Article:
9 Steps to a Product Management Strategy Framework [+ Examples]

Dayana Mayfield

Agile Product Development

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Product management requires you to juggle a hundred moving parts.

You have different user segments, team members, ideas, feature requests, stakeholders, competitors, market trends...the list goes on and on and on.

The only way to sort through the madness is to take an organized, strategic approach to your work. And to do this, you need to develop a framework.

Did you know? A product management strategy framework is used when:

  • Delegating any task related to your product

  • Setting timelines for product development

  • Deciding what user problems to solve

  • Deciding what to build

  • Improving the UX of your product

  • Adding new features

  • Assessing competitors

  • (...and a whole more)

In this guide, we cover 9 steps to crafting your own framework, plus we offer examples of the PM frameworks that Amazon, Typeform, and Spotify use.

9 steps for creating a product management strategy framework

The best digital product managers have a framework for managing their ongoing work.

Follow these steps to create your own framework (or swipe from our examples at the end!).

infographic with 9 steps to creating a product management strategy framework

1. Create a vision and narrative for your product

Having a vision for your product is critical. It keeps you and everyone else on track. It also provides internal guidance so that you’re not listening to every user under the sun—but instead following your own company vision.

These are often written in a single sentence. For instance, “Our vision is to become the more user-friendly and popular marketing automation suite.”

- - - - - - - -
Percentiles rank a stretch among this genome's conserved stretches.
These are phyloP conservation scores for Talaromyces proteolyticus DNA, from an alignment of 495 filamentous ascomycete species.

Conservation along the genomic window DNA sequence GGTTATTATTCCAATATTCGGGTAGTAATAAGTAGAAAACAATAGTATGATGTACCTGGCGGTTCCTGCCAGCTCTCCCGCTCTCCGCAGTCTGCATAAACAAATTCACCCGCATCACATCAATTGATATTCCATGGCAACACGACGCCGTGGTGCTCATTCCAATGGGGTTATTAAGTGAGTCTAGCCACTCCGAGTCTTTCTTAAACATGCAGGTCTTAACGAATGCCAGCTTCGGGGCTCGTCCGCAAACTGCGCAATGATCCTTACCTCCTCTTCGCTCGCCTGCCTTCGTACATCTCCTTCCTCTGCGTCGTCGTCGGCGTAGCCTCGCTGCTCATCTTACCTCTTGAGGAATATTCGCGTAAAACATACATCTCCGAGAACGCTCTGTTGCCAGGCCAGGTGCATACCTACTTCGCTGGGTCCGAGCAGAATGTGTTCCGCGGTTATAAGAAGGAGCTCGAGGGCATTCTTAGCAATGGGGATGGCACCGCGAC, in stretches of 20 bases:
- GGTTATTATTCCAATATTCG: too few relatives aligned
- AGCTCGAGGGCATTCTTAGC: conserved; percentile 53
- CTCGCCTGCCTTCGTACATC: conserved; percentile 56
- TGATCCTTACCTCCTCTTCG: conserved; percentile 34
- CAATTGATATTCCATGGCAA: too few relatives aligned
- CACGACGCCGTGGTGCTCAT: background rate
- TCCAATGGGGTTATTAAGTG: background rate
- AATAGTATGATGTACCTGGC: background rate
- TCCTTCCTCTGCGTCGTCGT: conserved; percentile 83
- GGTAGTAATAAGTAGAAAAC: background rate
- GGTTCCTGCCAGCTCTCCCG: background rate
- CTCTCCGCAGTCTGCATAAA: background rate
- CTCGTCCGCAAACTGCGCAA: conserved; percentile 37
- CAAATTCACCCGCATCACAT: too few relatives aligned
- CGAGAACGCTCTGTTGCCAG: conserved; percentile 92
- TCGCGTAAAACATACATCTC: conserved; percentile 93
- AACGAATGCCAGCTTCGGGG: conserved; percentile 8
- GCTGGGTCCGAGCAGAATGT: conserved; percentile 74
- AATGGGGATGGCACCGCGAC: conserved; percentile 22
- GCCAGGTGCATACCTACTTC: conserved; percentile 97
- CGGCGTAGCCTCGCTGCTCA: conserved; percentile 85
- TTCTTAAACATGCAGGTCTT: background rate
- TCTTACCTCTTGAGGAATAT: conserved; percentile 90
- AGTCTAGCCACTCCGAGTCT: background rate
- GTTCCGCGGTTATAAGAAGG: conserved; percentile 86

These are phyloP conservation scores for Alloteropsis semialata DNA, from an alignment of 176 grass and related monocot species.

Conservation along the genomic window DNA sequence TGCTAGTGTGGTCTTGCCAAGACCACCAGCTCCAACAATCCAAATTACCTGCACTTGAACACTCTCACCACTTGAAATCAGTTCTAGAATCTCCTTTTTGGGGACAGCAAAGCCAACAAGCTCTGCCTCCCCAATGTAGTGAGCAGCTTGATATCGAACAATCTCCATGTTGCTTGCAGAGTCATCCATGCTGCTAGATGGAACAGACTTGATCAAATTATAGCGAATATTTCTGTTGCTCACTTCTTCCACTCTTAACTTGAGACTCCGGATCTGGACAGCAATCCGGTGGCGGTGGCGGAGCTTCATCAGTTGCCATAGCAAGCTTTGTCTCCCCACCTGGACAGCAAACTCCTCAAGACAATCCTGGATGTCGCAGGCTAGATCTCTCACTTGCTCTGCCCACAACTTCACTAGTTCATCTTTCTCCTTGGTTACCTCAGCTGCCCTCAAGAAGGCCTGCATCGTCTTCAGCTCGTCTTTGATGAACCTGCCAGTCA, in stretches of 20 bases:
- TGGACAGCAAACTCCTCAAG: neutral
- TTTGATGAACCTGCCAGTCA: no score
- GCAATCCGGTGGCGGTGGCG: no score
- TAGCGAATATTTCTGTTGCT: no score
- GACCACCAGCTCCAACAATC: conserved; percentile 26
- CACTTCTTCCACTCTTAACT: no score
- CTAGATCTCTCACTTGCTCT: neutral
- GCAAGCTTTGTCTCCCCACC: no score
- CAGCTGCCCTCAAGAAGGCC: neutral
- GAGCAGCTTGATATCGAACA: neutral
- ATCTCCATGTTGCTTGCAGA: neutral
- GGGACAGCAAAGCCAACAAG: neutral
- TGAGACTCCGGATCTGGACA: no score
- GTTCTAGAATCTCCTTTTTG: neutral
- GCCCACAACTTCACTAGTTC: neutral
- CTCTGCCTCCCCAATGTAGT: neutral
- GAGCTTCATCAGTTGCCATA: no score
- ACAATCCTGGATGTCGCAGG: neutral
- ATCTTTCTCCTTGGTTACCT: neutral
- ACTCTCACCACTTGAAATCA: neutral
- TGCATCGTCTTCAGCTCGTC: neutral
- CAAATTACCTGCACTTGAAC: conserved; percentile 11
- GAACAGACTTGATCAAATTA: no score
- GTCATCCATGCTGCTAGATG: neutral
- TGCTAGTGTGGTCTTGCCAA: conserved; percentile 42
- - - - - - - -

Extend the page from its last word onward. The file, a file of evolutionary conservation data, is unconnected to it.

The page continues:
And while these visions are helpful, your own product management strategy should take things deeper.

Make sure that you can communicate your product narrative, which is a story that puts your users in the driver’s seat.

Forget about facts, figures, charts, and statistics. It’s the fastest way to get people to tune out. Think about any story you love. How many facts and figures do you remember? Product storytelling is no different. Your goal should be to grab and hold people’s attention by creating an emotional response.
You want your audience to see themselves as the hero of your product story, understand how they’ll overcome their most pressing challenge, and imagine a better future thanks to your product. You can use some facts and figures to prove your point, but if they aren’t wrapped up in a good story you’ll never hold anyone’s attention.
Katie Deloso, Co-founder at Knurture

For example, you might write, “Our customers can easily create automated customer journeys in a couple of clicks, and maintain and report on the journeys without hassle.”

By taking a storytelling approach, you’ll get yourself in the practice of making all of your product launch communication more compelling and you’ll also train your team to view your user as the main character.

2. Determine your process for user research

Every good PM framework must include a process for user research. It’s not enough to claim that you will do user research. You need to know the how.

For instance, you might combine these methods:

  • Maintain a power user focus group of our top 15 users.

  • Interview at least 10 users individually when researching or testing an update.

  • Send segmented user surveys every quarter.

Senior ecommerce product manager Brocco, tweets that product management is synonymous with relationship management. This concept can help remind you just how important both user and coworker relationships are.

3. Create a process for staying up to date on the overall market

How will you remain aware of what the entire market thinks...not just your users?

It’s important to include market research in your framework because you want to continuously update your strategy to meet the needs of changing and emerging markets.

In this graphic from Product School, we see a diagram of Dan Olsen’s Product-Market Fit Pyramid.

This is a smart and simple way to understand what product-market fit looks like.

All in all, you need processes for:

  • Researching your competitors’ current products

  • Researching your competitors’ known and assumed roadmap goals